Liberty Vittert is Visiting Professor of Statistics at Washington University in St. Louis.
The Mega Millions jackpot pulled on October 23 has risen to $ 1.6 billion. Bigger and bigger jackpots should mean more government taxpayer money on public services like education. But that does not happen. When the lotteries began in the US in the mid-20th century, they were sold to states to help. So, what's really going on?
First let's look at how the lottery jackpots got so big. This particular jackpot started at $ 40 million in July, and week after week no one drew the winning numbers, but the tickets are always bought.
You also have the chance to win the biggest Mega Millions jackpot of all time by simply buying a $ 2 ticket. Your chances, however, are pretty low. With a probability ofselecting the matching numbers, you are killed three times more frequently by a vending machine. A simpler way to get your chances right: it's like throwing a coin 30 times in a row and getting heads.
About half of Americans play the lottery today, compared with nearly 70 percent in the 1980s. This means that the lottery needs to receive more money from fewer people – a worrying trend for lottery runners.
Mega Millions decided to reduce each person's odds to make the jackpots bigger. Before 2017, players would choose five numbers between 1 and 75 and then a number between 1 and 15. Now each player chooses five numbers between 1 and 70 and then a number between 1 and 25. This increases your chances of reaching five numbers and you Get some sort of prize while decreasing your chances on the entire Shebang. In addition, the ticket price has doubled.
Apparently, as the jackpot gets bigger, more people are ready to buy a ticket. The jackpots are getting bigger and people are spending more money – according to a survey by the online marketplace LENDedu, an average of $ 223 per year.
Mega Millions profits are spread across 46 lottery jurisdictions – 44 states, DC and the US Virgin Islands. In total, 27 states state some or all lottery revenues for education. In Washington DC, the lottery dollars go into a general fund; In Colorado, the funds are dedicated to environmental protection. and in Kansas, part of the money is spent on youth detention facilities.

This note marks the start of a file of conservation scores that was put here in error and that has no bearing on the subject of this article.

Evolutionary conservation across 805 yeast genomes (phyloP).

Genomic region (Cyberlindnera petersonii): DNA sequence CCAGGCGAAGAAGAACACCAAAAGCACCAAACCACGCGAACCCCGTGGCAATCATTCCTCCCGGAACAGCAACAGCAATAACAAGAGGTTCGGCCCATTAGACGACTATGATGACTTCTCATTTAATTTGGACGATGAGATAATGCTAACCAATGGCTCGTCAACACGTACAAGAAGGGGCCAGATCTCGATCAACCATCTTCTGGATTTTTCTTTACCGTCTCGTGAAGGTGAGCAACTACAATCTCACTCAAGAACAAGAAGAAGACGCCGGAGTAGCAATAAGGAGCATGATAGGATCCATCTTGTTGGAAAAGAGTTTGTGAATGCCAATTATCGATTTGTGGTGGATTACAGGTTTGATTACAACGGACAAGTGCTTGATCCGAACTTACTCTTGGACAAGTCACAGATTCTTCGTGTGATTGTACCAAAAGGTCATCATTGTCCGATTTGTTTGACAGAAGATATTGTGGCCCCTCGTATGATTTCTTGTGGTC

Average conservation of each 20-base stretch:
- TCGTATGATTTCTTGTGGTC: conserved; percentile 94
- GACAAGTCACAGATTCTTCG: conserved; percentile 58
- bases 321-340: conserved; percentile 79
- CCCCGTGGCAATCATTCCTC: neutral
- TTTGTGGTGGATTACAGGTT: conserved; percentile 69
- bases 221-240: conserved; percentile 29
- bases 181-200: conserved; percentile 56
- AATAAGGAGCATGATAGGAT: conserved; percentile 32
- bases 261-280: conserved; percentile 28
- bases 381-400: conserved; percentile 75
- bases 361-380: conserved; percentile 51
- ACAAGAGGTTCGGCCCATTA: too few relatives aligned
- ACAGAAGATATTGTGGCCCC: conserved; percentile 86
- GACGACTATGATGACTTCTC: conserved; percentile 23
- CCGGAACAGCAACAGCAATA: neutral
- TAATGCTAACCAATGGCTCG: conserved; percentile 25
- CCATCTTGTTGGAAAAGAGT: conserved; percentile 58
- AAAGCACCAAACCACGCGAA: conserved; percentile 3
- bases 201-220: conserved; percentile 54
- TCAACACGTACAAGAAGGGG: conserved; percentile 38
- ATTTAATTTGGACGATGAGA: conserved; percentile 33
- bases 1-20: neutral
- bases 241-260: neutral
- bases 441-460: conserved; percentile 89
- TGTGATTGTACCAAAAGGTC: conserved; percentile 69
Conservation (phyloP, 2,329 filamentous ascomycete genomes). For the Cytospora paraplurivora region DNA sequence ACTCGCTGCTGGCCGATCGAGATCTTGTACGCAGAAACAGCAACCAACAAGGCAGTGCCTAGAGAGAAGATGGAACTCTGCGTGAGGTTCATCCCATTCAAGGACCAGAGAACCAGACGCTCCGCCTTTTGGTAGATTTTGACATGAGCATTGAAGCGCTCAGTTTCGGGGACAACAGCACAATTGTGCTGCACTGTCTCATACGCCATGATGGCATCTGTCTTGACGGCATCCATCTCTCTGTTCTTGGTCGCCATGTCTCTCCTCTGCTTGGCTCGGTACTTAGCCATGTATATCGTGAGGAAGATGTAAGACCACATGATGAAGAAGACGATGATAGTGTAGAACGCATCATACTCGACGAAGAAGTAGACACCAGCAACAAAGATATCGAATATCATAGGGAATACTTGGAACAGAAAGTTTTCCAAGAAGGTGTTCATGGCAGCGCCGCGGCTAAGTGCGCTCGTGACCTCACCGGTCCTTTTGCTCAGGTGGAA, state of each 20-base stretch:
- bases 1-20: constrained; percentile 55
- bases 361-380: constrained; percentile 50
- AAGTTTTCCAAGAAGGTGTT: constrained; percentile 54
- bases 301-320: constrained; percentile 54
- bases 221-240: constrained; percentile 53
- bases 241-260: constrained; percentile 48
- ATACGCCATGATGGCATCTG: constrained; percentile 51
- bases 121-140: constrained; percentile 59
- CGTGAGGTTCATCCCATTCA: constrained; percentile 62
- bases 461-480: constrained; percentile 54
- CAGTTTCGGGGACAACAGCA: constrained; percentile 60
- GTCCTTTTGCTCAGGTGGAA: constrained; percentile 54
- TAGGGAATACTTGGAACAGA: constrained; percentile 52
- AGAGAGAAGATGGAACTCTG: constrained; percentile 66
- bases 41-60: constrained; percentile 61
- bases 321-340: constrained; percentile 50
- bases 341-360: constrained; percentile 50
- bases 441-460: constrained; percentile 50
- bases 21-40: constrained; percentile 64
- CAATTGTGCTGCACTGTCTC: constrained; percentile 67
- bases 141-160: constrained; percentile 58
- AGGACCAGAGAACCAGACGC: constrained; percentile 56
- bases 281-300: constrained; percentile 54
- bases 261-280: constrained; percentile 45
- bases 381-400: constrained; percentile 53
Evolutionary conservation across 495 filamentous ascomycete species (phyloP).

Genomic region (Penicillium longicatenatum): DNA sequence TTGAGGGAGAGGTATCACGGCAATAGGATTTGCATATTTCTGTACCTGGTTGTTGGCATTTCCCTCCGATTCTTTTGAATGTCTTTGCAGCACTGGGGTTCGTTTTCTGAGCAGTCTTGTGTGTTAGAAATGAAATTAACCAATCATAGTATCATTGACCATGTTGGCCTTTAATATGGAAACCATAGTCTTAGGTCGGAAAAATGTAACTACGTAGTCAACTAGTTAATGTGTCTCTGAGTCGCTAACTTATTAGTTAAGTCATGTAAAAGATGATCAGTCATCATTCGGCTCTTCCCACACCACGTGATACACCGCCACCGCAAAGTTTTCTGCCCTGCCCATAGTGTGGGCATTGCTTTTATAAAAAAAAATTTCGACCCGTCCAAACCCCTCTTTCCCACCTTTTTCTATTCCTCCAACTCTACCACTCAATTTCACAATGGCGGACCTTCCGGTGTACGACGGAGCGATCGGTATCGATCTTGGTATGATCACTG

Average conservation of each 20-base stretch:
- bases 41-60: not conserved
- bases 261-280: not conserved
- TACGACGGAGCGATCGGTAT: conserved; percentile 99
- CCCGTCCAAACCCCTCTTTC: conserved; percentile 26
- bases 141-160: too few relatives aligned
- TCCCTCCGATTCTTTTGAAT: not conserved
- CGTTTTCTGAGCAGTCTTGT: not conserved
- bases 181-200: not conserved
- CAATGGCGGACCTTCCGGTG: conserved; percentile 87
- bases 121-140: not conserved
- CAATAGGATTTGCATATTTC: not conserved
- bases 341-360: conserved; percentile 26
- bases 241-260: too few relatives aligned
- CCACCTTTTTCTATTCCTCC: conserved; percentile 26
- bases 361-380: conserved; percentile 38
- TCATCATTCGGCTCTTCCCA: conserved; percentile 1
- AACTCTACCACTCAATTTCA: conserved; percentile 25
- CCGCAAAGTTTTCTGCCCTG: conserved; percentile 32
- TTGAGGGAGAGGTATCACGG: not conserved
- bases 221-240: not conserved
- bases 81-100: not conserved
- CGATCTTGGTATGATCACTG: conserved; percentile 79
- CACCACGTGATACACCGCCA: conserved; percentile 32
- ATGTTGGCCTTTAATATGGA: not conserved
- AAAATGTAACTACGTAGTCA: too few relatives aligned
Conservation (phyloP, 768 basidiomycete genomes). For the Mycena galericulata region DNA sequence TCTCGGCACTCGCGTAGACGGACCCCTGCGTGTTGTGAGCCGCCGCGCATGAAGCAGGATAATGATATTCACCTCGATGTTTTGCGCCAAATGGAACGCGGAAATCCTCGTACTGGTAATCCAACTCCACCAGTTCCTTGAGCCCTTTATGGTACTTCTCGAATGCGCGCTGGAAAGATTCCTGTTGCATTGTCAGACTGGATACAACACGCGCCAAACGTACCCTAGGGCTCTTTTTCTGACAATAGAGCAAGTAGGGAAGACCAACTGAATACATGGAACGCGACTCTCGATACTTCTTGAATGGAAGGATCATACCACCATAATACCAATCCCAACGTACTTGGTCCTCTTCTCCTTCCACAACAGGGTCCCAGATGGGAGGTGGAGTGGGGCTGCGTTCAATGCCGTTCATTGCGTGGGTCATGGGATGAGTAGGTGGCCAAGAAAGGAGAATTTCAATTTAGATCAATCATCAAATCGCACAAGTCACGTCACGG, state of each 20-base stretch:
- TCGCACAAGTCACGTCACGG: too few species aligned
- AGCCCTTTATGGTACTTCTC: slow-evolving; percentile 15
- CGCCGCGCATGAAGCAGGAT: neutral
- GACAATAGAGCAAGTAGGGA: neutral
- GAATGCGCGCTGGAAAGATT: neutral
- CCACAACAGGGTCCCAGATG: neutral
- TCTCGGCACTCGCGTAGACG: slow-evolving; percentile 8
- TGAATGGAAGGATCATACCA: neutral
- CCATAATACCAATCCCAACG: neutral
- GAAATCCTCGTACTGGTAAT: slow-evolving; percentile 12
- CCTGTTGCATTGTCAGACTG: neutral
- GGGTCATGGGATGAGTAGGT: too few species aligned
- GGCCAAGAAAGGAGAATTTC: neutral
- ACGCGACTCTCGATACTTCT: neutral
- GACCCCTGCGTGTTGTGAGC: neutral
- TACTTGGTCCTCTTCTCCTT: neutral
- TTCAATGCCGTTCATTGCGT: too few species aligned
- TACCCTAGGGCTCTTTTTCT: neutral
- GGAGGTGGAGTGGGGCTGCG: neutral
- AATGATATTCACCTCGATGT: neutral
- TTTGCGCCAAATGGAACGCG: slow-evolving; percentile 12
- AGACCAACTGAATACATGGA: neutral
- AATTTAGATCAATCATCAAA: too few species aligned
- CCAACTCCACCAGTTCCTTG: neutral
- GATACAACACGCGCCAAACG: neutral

The lottery was promoted to provide more money for training – but most state legislators have not used the money as additional funding. Instead, they use the lottery ticket to pay the education budget and spend the money that would have been spent on education if there were no lottery budget for other things. As a result, public schools.
An April study by the North Carolina Center for Public Policy Research showed that many states – including California, Florida and Michigan – are simply replacing lottery revenues for normal appropriations. As of 2016, North Carolina devoted a smaller portion of its total budget to education than before the lottery began.
With states like New York earning $ 3.3 billion from the lottery in 2016, that's a damn big bait and change.
That does not necessarily mean that it's time to cancel the lottery. But it raises the question: Is Lottering a good thing for a state? It finances some government services, but it is not always clear what. And the damage of gambling addiction has to be considered somehow.
I am currently buying a ticket for this Mega Millions Jackpot. I mean, someone has to win.
This article is published by The Conversation under a Creative Commons license.